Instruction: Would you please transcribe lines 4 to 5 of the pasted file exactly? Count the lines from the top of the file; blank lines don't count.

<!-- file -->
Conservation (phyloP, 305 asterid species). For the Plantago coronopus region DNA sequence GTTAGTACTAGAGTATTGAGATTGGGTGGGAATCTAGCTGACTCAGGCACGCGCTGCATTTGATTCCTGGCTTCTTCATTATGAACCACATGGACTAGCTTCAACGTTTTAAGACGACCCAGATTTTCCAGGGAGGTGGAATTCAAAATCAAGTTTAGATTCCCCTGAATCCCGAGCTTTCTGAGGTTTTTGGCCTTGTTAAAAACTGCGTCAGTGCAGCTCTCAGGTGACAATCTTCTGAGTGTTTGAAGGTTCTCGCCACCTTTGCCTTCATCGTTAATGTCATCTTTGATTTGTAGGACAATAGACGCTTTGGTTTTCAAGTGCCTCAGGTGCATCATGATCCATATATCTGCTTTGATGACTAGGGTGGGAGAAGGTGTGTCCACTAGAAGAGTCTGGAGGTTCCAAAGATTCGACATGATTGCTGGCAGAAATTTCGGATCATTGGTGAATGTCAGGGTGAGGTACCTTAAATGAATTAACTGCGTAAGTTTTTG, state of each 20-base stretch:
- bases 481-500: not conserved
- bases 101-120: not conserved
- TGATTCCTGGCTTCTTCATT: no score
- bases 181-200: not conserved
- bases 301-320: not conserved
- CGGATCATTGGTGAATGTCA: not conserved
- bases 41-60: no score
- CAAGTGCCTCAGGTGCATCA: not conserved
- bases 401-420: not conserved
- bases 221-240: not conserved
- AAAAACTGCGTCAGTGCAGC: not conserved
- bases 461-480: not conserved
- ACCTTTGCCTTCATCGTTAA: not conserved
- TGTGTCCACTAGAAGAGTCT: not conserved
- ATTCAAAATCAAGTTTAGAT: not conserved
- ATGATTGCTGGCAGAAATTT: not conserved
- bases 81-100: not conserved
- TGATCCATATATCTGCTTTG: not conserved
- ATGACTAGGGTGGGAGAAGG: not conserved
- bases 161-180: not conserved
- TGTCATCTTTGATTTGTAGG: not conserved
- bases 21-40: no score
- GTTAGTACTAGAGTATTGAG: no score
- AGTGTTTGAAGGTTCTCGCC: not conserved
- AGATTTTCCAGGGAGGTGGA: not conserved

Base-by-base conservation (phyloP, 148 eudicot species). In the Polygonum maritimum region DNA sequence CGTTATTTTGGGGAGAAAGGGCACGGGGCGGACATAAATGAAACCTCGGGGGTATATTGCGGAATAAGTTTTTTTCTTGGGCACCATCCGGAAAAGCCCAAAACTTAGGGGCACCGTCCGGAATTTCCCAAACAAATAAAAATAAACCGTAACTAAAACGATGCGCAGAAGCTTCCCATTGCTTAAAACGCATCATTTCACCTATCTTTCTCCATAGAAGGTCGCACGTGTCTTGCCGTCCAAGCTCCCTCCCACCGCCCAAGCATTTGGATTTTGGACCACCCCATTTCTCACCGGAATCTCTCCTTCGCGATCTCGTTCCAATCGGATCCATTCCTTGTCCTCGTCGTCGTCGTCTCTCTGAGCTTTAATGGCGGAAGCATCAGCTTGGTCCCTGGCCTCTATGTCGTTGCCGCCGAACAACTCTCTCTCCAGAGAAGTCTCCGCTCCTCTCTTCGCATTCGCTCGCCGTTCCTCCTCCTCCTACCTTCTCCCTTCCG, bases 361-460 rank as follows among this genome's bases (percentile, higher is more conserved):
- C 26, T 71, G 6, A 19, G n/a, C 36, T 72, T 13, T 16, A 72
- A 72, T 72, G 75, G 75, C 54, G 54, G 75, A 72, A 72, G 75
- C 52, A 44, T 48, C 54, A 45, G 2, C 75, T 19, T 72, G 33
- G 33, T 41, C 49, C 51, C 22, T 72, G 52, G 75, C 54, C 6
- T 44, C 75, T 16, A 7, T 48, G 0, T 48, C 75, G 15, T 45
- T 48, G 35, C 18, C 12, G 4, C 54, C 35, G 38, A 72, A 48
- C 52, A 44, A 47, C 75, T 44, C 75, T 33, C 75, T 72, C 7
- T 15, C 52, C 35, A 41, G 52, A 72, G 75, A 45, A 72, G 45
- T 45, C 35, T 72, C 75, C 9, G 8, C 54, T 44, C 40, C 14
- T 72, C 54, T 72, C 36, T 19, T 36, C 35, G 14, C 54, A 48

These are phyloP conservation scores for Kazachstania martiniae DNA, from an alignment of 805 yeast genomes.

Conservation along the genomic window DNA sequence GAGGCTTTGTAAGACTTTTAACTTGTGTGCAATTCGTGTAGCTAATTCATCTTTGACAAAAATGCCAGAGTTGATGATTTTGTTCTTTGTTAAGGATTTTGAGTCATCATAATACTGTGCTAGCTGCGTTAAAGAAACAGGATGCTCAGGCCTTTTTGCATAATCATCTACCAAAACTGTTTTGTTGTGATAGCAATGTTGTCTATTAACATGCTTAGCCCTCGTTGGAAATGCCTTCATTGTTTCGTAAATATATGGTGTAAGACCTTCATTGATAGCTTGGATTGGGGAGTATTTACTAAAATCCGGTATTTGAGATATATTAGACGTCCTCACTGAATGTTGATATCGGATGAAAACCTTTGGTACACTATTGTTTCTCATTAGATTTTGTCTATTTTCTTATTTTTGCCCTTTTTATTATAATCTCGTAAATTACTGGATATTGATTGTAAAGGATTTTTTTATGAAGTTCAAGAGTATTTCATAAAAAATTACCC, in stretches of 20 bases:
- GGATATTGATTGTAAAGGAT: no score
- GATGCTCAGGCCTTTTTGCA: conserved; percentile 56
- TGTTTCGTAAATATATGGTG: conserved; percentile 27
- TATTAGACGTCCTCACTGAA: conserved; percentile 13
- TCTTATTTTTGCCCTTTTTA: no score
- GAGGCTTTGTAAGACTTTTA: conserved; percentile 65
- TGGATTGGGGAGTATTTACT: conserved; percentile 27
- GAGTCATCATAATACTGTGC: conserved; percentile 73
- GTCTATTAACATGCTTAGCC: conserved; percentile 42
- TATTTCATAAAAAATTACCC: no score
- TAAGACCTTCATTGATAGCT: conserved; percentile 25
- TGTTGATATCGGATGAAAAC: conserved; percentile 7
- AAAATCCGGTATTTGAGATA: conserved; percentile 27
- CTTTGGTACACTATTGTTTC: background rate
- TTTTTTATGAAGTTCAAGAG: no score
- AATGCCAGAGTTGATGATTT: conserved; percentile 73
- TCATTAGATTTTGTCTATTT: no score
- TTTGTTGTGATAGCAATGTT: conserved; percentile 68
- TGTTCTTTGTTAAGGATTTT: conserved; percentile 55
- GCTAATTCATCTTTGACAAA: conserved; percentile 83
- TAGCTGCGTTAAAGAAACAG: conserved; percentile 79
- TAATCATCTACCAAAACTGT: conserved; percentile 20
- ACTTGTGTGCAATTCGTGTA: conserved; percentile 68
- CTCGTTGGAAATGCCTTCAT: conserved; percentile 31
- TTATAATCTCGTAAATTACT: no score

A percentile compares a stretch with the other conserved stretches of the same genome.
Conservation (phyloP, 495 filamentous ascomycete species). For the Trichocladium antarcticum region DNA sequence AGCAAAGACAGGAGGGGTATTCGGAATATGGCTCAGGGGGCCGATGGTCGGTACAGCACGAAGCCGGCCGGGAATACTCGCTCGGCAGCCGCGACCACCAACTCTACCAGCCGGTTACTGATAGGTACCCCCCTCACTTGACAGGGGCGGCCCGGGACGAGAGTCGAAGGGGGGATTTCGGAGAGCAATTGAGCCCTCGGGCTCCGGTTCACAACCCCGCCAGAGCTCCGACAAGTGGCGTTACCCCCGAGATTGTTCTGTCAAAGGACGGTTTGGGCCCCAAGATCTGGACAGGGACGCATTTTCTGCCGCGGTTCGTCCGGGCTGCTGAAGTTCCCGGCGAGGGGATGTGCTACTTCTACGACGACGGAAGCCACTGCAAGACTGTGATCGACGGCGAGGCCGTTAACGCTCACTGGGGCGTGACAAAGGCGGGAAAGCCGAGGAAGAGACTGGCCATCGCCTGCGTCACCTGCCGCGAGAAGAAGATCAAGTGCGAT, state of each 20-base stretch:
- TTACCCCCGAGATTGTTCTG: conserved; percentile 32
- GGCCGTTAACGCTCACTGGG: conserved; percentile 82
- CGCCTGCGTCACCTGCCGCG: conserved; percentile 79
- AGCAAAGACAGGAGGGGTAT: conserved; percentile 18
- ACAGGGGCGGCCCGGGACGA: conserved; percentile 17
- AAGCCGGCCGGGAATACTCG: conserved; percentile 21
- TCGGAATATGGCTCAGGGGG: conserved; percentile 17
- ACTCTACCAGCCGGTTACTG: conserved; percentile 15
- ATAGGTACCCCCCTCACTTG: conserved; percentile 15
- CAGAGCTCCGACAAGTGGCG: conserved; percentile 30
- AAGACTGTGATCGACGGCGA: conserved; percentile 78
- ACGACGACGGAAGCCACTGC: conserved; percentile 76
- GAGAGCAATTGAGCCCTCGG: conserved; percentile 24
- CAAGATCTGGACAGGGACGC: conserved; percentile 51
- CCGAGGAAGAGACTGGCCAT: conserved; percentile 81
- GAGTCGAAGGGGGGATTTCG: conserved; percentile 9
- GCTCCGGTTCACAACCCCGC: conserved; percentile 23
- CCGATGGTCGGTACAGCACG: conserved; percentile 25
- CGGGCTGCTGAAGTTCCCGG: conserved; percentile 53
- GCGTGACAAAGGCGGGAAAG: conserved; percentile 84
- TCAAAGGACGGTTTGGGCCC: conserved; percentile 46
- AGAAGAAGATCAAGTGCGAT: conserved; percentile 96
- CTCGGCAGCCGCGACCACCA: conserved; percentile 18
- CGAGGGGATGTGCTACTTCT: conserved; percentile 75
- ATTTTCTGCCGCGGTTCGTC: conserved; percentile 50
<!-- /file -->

- TGATTCCTGGCTTCTTCATT: no score
- bases 181-200: not conserved